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Your Emotions at Work Are Contagious

by Daniel Goleman

As a leader, your emotions can spread amongst your team. Emotional intelligence expert Daniel Goleman writes about how the emotions you exhibit can actually be infectious in nature by directly influencing the emotions of your team members. 

Read more 

Four Things Servant-Leaders Never Say

by Keith Corbin

Does your service push you to be the best leader you can be? That’s service leadership. Keith Corbin, leadership coach and mentor, has suggestions on how to best embody service leadership; specifically, what phrases you ought to avoid.

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The Cure for the Loneliness of Command

by Manfred F.R. Kets de Vries

For some, it truly is lonely at the top. For those struggling with the feelings of stress and burnout that result, Professor Manfred F. R. Kets de Vries of INSEAD offers strategies to persevere and overcome.

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8 TED Talks That Will Change Your Life

by Jessica Stillman

Do not underestimate the power of a TED Talk: web users recently shared the speeches that truly changed their lives. Writer Jessica Stillman compiled their answers into a top eight list.

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2019 March AAL Newsletter

How Regret Can Be Your Friend

by Manfred F. R. Kets de Vries

“Dealing with regret is a universal human experience,” writes INSEAD Professor Manfred F. R. Kets de Vries. Considering this, leaders ought to leverage the effects of regrets for self-improvement and development. He walks through how you can make regret your friend.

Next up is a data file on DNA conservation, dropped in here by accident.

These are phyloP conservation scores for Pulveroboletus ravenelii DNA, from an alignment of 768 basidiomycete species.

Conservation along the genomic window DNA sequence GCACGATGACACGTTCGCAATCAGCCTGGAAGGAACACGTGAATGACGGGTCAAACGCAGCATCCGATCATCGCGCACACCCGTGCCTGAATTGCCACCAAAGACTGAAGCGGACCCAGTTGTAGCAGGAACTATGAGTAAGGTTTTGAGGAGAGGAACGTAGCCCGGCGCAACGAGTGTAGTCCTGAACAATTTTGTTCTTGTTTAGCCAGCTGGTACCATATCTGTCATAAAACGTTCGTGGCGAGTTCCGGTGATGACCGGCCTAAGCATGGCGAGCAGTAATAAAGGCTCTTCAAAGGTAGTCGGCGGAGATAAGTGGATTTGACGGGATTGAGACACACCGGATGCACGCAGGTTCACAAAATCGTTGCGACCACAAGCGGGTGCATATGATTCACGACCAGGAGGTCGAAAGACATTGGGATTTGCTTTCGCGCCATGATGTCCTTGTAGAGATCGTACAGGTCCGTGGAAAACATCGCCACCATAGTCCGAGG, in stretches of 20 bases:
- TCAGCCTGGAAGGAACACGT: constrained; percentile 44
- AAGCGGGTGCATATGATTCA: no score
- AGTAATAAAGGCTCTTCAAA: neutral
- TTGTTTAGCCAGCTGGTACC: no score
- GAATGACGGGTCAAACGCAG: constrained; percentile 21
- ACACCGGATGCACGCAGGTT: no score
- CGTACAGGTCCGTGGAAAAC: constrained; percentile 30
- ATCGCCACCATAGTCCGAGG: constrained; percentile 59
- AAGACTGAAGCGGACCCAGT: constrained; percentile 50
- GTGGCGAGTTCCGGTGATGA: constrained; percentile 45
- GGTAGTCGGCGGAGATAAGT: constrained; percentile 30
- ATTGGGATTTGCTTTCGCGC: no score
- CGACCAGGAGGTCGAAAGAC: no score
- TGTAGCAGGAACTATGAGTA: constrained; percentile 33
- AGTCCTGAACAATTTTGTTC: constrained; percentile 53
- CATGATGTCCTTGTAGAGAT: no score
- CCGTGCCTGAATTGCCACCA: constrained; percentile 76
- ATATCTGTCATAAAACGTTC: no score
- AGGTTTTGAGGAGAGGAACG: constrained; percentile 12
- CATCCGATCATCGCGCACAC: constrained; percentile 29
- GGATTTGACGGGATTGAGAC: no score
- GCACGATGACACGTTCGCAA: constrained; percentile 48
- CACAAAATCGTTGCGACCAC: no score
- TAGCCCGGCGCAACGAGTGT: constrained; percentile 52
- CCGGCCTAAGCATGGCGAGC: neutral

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Take 5: How to Build Trust in the Workplace

by Emily Stone

Emily Stone, senior research editor at Kellogg Insight, discusses strategies for developing greater trust among your team members. Included is a video from Professor Harry Kraemer with even more tips on building trust as a leader.

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Your Emotions at Work Are Contagious

by Daniel Goleman

As a leader, your emotions can spread amongst your team. Emotional intelligence expert Daniel Goleman writes about how the emotions you exhibit can actually be infectious in nature by directly influencing the emotions of your team members. 

Read more 

3 mind tricks to prevent burnout when you can’t stop worrying about work

by Randy Paynter

There is now more support for the idea that repetition solidifies habits. Writer Robby Berman reviews a new paper from Psychological Review (linked within) that studied digital mice to research habit formation.

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As Long as We Associate Leadership with Masculinity, Women Will Be Overlooked

by Tomas Chamorro-Premuzic

Founder and CEO
Tomas Chamorro-Premuzic, Professor at University College London and Columbia University, shares his perspective on the underrepresentation of women in leadership in the context of a society that continuously shows dissatisfaction with current leadership and management.